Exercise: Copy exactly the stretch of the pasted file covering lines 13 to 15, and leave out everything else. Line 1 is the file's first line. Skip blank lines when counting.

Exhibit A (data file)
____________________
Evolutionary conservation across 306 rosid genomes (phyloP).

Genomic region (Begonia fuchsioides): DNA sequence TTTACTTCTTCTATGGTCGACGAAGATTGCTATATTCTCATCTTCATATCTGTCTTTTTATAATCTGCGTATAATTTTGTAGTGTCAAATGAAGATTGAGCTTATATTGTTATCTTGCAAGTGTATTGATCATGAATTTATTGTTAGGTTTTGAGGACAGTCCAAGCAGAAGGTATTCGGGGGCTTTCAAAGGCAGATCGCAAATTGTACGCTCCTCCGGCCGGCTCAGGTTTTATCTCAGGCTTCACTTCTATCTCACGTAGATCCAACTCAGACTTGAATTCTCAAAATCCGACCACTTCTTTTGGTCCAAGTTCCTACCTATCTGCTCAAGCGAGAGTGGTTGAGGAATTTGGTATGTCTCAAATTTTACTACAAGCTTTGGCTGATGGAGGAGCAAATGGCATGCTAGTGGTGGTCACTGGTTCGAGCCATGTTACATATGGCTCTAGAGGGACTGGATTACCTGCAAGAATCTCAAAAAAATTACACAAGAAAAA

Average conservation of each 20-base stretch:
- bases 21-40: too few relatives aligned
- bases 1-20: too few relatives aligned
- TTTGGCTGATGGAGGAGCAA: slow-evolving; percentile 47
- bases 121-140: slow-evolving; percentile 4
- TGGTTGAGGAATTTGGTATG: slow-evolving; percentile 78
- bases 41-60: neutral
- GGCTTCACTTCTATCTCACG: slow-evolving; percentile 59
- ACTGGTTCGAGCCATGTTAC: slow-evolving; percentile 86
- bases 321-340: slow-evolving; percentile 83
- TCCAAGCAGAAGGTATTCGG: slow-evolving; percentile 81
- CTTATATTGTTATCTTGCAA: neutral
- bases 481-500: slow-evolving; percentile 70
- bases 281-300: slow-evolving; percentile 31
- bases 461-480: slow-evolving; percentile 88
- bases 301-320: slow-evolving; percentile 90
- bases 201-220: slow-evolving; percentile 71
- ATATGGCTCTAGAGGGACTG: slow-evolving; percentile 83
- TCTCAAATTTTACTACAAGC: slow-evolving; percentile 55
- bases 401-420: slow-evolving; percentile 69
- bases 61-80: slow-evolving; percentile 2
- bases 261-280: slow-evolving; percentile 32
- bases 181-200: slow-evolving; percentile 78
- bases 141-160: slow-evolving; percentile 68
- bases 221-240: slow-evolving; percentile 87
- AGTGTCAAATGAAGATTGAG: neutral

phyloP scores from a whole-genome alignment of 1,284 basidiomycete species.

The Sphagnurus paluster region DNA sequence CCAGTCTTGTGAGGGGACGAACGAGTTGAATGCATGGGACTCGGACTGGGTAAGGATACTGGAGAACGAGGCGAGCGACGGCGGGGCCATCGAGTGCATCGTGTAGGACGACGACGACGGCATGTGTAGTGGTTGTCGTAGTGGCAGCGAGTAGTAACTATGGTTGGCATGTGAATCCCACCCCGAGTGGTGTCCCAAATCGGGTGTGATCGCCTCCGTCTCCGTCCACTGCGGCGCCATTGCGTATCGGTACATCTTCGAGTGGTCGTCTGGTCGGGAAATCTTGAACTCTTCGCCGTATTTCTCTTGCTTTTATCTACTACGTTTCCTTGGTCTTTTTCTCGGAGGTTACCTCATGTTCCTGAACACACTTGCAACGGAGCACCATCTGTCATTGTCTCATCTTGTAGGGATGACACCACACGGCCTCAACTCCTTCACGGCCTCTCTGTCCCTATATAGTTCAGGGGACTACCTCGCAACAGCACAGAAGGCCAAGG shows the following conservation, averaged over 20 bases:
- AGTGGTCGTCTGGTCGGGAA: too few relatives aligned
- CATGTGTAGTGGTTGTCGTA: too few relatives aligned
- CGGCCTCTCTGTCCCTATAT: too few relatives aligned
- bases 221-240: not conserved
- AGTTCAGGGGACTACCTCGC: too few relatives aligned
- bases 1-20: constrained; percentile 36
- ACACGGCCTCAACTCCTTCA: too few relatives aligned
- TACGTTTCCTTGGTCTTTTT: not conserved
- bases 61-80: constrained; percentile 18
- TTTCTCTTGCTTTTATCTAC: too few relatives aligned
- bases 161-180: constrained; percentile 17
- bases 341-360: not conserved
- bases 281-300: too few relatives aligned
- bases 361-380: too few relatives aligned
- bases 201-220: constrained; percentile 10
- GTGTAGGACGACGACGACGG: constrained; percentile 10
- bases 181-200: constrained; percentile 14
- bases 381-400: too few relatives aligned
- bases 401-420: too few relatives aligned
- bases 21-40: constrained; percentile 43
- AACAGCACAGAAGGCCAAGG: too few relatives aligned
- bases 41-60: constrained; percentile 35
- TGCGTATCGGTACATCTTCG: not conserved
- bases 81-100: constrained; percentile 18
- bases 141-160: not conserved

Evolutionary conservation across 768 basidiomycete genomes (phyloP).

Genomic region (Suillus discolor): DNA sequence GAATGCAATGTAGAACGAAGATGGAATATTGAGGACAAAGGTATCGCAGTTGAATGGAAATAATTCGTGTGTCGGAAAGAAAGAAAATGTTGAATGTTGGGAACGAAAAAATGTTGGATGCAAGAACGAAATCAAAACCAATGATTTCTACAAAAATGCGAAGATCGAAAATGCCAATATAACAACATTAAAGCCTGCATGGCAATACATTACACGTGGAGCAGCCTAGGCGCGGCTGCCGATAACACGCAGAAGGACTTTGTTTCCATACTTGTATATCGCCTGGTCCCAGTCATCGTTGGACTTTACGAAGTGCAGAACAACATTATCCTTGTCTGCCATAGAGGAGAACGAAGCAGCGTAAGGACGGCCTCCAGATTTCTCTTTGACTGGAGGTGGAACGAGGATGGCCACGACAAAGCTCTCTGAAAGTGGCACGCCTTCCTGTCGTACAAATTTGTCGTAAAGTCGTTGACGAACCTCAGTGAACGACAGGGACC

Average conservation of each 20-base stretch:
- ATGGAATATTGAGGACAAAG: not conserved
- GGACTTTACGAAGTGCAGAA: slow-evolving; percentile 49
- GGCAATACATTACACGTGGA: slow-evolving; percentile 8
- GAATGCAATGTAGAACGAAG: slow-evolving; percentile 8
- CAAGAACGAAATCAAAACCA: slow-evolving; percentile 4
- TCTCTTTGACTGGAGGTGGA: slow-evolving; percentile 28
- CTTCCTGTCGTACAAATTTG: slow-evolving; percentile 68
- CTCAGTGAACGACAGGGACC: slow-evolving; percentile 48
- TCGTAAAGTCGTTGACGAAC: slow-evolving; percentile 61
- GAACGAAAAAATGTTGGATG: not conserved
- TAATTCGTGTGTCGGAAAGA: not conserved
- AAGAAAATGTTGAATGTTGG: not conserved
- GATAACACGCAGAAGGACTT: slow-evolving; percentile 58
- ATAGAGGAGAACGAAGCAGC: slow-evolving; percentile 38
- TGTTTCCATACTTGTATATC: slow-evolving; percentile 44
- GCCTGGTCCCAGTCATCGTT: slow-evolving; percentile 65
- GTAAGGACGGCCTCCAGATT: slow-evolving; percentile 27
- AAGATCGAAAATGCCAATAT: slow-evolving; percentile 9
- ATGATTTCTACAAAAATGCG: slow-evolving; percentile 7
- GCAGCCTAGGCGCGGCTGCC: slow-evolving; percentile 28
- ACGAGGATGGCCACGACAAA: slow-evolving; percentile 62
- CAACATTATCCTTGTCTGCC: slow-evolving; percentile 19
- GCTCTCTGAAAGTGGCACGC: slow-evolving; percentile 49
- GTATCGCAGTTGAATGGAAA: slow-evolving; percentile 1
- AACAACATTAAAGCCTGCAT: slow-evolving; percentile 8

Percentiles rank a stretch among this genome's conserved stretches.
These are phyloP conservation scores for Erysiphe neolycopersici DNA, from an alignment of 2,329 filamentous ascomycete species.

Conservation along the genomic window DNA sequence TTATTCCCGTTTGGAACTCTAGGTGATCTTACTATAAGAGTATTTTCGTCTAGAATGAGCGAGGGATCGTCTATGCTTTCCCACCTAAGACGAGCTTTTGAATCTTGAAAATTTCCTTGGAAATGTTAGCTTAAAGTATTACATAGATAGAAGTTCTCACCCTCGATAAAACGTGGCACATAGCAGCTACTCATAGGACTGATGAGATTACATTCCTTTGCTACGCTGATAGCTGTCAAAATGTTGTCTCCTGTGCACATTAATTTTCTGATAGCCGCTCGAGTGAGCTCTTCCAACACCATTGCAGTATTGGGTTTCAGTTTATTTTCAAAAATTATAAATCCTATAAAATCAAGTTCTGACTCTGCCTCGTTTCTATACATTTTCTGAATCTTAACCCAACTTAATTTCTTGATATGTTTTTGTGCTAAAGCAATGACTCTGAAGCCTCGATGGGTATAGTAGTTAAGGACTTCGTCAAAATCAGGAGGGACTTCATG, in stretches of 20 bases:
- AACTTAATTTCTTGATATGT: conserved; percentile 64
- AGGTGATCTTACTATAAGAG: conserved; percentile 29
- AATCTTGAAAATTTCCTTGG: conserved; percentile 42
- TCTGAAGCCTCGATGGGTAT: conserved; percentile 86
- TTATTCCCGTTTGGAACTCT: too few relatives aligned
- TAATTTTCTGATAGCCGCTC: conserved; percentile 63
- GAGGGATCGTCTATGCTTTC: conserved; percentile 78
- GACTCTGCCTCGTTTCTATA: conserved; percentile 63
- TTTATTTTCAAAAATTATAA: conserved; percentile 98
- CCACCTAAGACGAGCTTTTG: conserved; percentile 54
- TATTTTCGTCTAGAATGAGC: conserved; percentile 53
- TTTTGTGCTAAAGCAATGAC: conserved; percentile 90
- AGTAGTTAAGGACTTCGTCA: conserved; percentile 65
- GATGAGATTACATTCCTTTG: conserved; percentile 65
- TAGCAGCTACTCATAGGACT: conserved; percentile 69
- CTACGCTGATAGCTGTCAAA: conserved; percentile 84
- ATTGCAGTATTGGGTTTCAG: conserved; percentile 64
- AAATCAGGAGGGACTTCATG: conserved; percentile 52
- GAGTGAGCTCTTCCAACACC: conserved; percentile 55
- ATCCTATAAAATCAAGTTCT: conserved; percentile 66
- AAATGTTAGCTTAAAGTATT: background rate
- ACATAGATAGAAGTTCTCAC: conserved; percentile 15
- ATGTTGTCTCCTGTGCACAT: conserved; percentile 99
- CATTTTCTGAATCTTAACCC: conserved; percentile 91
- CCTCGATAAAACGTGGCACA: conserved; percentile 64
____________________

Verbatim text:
- TCCAAGCAGAAGGTATTCGG: slow-evolving; percentile 81
- CTTATATTGTTATCTTGCAA: neutral
- bases 481-500: slow-evolving; percentile 70